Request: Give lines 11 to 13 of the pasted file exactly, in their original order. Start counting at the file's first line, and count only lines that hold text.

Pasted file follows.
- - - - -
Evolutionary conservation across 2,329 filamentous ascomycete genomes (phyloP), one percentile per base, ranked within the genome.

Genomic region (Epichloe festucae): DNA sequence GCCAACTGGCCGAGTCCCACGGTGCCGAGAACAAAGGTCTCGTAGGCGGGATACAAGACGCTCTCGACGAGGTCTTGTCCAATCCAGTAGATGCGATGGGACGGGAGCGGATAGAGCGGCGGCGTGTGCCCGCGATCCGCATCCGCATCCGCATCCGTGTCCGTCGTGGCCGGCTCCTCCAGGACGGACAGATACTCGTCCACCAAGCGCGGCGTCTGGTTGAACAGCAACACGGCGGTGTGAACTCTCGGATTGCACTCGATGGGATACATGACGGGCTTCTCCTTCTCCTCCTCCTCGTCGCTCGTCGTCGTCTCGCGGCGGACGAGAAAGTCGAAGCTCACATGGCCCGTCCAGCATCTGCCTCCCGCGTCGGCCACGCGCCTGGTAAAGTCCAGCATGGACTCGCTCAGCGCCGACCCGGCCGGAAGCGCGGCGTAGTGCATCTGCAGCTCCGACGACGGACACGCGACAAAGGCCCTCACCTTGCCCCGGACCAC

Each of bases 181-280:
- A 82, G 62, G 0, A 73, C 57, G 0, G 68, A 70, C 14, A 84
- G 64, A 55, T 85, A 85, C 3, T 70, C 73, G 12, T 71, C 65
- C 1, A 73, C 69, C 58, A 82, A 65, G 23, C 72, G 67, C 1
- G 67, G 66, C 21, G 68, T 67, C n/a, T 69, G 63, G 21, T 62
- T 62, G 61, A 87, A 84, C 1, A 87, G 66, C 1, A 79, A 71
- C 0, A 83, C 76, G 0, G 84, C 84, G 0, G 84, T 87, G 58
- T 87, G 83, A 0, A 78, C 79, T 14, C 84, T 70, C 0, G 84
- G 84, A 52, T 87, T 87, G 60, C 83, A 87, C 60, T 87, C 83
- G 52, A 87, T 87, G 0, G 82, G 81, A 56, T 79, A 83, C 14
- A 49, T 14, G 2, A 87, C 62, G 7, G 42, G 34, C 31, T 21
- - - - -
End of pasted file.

- G 84, A 52, T 87, T 87, G 60, C 83, A 87, C 60, T 87, C 83
- G 52, A 87, T 87, G 0, G 82, G 81, A 56, T 79, A 83, C 14
- A 49, T 14, G 2, A 87, C 62, G 7, G 42, G 34, C 31, T 21